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Sudanese Islamists deny resorting to violence as they plan for protests

PCP Consultative Council members arrested by the army after an attack by angry youth on their meeting on 27 April 2019 (ST Photo)
October 5, 2019 (KHARTOUM) - A leading member of the Sudanese Islamist Popular Congress Party (PCP) on Saturday denied accusations of preparing sabotage operations in the country, saying they adhere to peaceful opposition.

Already one month after its formation, Haldok’s government is criticised by the Sudanese Islamists who started to reorganize themselves hoping to mobilize the street against the Forces for Freedom and Change after their exclusion from the upcoming formation the transitional parliament.

Islamists activists launched calls on social media for a national protest calling to overthrow the forces of freedom and change, and to form a new government.

The anti-FFC’s campaign in the social media calls to start with protests in the neighbourhoods before to hold demonstrations at in the big town and to move 21 October towards the army headquarters in Khartoum to demand the military to remove Hamdok’s government.

Ammar Alsjad, a PCP leading member, however, dismissed claims they plan to carry out sabotage actions or to disturb the public order.

He told Sudan Tribune that the national and Islamic forces have given the FFC, an "adequate opportunity", but now they will "work to correct the course of the revolution".

The Sudanese Professionals Association is a "gelatinous" body, and that the Forces for Freedom and Change, is formed of heterogeneous components," he further said.

"We want to fully support Hamdok, and his mandate, away from the Forces for Freedom and Change and the Sudanese Professionals," he said.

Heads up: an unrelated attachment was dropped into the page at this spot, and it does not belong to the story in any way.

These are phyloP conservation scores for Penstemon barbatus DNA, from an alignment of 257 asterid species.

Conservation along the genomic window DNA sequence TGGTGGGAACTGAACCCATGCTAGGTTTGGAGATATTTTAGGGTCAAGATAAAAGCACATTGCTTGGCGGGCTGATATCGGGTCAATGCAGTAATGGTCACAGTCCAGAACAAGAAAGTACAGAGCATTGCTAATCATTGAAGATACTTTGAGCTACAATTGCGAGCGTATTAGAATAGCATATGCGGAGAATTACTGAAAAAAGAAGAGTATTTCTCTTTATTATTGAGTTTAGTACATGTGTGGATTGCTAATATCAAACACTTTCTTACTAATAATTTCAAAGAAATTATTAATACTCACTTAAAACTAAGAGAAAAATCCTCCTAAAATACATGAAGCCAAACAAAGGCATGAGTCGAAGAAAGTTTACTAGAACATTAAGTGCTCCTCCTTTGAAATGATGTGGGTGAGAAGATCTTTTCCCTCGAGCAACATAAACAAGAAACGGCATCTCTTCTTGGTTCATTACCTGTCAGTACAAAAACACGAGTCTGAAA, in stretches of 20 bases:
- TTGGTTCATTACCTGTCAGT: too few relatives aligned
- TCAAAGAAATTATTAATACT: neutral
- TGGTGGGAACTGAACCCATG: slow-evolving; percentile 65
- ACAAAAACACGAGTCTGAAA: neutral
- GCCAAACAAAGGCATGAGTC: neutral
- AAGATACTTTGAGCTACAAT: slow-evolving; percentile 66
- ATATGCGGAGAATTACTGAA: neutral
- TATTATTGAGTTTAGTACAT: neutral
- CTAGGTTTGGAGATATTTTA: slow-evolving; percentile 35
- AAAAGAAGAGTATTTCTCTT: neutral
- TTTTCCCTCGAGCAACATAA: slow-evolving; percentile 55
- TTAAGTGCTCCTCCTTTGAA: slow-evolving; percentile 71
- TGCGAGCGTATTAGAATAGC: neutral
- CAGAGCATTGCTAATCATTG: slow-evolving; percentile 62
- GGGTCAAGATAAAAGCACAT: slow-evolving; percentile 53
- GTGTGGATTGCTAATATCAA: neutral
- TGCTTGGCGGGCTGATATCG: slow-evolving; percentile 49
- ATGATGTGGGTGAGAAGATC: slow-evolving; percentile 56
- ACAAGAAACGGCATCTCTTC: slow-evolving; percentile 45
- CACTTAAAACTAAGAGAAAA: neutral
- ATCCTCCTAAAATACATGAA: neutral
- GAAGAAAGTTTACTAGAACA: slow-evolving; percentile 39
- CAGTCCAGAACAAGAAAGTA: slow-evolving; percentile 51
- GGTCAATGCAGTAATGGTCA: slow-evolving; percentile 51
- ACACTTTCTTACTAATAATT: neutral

The FFC which led the 4-month protests that led to the collapse of al-Bashir regime refuses the participation in the transitional parliament of the PCP and other groups like the Reform Now Movement (RNM) of Ghazi Salah al-Din that supported the government of Omer al-Bashir.

In the same vein, the RNM political secretary, Osama Tawfiq, told Sudan Tribune Saturday that the national and Islamic forces will exercise "rational opposition, without resorting to violence".

He said that the FFC leaders lagged about the formation of the investigation committee on the killing of the protesters and grave human rights violations during the raid on the protest site in June 2019 and "falsified" the constitutional document.

"The government of the transitional period, will not last more than 6 months, especially if it resorted to lifting subsidies on fuel, flour, and other basic commodities," he added.

The PCP and the RNM were part of the National Congress Party of Omer al-Bashir but broke away following divergences with the al-Bashir faction. However, they joined the National Dialogue Process he launched and participated in his government despite the lack of desired reforms saying they want to preserve the Islamic laws in Sudan.

During the political crisis after the 3-June attack on the protesters, the PCP and other Islamist forces expressed readiness to work with the Transitional Military Council and called to be represented in a military-led government before the general elections.